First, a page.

“The laborer is worthy of his hire.” ~Luke 10:7
There has a lot of conversation in the past few months about blogging as a business and what bloggers can charge for various things. Whether they SHOULD charge for things. How much they should charge. Why some bloggers don’t make money and whether bloggers who “work for free” will impact the ability of other bloggers to make money. Oiy!
So what is my philosophy about it all? There are two main points that I think this verse highlights and I agree with.
A Blogger Can Have Value and Worth for a Company and Deserves to be Paid for That
Yes! When a blogger is performing a duty or task for a company, whether advertising, outreach, writing copy, putting together video ads or other public relations and marketing promotions, a blogger deserves to be paid for those efforts.
I will be honest with you…while I absolutely LOVE writing, website creation, etc. I love being home with my children even more than that. Which requires enough money to keep them out of daycare. 🙂 Pure and simple.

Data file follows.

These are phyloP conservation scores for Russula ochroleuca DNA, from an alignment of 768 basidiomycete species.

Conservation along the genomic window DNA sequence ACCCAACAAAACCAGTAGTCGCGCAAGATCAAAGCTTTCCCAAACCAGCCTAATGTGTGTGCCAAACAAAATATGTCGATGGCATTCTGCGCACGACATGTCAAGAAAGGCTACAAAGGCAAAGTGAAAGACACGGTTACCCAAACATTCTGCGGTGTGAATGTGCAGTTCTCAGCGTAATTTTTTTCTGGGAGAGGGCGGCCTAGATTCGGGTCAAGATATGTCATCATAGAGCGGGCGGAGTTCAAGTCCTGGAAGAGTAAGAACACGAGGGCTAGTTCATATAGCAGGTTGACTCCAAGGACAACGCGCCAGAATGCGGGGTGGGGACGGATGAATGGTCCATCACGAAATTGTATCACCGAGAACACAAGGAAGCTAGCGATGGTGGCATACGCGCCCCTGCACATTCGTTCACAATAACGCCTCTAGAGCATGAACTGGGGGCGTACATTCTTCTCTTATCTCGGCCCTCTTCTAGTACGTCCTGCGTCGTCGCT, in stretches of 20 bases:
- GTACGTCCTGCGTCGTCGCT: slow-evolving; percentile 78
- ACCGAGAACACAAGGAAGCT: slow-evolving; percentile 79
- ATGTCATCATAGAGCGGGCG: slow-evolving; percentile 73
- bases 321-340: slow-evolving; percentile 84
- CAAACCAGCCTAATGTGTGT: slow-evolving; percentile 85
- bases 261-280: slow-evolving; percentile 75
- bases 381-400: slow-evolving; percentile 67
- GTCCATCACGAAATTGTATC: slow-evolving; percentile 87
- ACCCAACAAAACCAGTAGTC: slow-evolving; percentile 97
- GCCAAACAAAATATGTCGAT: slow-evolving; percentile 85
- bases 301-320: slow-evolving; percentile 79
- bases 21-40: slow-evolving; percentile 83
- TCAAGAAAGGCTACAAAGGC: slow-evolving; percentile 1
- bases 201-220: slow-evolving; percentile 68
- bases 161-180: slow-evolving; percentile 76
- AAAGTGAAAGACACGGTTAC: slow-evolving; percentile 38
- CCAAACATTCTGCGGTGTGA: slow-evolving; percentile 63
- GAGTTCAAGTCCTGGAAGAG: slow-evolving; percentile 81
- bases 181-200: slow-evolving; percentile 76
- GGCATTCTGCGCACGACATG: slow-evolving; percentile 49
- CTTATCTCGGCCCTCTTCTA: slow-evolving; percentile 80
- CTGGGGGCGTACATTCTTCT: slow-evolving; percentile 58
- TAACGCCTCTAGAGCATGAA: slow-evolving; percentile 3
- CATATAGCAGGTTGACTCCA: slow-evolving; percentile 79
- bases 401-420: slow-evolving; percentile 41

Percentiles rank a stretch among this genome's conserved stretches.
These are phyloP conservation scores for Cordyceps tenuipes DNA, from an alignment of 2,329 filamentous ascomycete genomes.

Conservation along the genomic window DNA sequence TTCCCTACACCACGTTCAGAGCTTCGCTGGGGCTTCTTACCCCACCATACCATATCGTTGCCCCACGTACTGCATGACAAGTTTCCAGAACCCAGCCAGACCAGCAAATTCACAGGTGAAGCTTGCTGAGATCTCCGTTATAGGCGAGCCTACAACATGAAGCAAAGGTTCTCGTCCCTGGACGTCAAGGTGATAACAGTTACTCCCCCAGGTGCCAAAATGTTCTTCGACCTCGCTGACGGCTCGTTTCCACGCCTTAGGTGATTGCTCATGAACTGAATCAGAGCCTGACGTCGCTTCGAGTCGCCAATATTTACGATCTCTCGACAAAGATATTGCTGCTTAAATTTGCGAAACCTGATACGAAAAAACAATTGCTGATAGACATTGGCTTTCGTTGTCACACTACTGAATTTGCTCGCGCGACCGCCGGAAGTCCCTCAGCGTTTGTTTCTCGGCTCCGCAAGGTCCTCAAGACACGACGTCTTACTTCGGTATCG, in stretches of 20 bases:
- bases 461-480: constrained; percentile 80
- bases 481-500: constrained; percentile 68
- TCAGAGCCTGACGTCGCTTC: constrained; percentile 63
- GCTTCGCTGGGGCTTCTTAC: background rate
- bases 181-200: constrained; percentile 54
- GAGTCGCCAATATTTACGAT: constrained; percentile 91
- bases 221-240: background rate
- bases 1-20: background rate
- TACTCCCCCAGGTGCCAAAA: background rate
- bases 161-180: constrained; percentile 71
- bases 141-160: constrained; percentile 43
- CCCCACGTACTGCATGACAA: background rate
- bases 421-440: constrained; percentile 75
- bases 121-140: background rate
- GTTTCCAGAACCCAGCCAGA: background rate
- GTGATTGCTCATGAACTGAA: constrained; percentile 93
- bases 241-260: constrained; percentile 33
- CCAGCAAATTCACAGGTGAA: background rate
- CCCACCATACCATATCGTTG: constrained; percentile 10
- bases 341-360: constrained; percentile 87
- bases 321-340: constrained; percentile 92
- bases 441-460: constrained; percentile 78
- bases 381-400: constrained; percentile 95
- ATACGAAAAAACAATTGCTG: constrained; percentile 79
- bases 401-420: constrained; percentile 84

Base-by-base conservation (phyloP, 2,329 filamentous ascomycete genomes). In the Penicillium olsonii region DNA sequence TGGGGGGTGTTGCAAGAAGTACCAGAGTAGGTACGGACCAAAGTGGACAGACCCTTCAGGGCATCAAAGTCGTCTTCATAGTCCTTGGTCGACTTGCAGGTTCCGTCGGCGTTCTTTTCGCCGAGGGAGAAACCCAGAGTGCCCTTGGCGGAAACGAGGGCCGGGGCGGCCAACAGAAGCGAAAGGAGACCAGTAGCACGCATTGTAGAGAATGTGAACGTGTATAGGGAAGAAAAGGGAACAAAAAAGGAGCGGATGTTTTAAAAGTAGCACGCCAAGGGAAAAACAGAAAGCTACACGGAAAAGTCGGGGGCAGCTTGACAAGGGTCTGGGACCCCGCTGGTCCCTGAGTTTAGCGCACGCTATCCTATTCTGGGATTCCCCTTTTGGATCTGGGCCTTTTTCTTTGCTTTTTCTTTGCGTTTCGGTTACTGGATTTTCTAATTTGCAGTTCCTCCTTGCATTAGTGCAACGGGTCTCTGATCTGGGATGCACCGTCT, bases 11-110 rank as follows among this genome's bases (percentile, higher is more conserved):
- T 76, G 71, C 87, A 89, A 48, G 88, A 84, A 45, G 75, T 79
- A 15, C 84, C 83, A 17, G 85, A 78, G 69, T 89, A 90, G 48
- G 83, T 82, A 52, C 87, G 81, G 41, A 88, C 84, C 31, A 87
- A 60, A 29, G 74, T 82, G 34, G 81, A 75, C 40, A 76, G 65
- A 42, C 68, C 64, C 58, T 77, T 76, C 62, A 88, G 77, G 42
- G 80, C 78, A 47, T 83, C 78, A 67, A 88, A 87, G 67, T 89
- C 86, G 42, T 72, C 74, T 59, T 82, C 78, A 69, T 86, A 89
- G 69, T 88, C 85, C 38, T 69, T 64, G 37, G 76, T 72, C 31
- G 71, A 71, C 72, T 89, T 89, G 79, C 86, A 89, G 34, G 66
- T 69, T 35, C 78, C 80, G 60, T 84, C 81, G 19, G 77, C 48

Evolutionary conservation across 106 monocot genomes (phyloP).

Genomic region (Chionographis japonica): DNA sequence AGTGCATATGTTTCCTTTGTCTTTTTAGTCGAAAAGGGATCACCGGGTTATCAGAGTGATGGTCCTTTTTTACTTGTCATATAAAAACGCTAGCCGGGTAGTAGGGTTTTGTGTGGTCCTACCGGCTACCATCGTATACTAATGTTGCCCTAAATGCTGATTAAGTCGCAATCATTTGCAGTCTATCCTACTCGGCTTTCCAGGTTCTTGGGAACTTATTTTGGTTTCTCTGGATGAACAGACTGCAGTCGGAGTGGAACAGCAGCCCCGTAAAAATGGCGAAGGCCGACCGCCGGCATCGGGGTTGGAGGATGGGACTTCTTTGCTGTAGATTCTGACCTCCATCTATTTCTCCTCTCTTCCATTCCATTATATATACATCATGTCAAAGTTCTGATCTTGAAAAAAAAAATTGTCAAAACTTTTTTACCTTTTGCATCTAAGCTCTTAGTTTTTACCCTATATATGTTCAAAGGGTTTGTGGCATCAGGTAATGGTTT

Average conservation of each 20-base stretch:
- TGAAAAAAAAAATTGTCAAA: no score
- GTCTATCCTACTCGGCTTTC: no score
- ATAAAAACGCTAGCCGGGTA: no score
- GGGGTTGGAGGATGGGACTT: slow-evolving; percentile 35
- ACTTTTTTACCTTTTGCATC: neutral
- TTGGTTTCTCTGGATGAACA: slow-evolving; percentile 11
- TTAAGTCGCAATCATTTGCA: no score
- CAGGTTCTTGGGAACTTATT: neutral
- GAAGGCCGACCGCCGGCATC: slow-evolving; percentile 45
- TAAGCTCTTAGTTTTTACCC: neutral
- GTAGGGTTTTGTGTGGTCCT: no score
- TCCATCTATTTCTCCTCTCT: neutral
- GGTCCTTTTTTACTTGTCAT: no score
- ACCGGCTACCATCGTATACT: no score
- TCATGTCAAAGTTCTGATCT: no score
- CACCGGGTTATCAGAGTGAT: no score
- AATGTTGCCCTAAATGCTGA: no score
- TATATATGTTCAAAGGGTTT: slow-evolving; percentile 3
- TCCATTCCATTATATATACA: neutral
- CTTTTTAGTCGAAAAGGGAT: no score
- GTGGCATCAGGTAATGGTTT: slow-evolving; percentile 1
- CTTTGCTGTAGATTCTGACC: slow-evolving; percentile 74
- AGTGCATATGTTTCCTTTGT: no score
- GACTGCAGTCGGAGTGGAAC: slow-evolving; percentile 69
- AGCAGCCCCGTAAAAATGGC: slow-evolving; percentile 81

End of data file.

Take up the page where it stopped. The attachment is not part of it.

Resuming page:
Having said that, there is another implication in this verse that I think bloggers need to be willing to examine and truly OWN. An implication which I wholeheartedly agree with.
A Blogger Should be WORTH the Hiring
In this verse we hear about a laborer who’s work was worthy of hire. If you are not a good writer, you will never be hired to write copy. And you cannot be upset about that.
If you only have 15 followers on Twitter, you are probably not WORTHY of the hiring for a Twitter Party. If you only write on your blog once a year, don’t be angry that advertisers aren’t knocking down your door (or inbox).
So the idea is a two-fold look at the same coin. Have something of value. And then no one will complain about paying the price of that value.
Take my big “Making Money” ebook for example – it is priced at $25. Rather pricy for an ebook. Yet in all the copies I’ve sold since it’s release in December, I have never had a single person say it wasn’t worth the price. In fact, the number one comment I’ve heard back was “It was worth every single cent.” The laborer was worthy of the hire.
Have an excellent “product”. Expect a quality price. Deliver above expectations as much as you are able.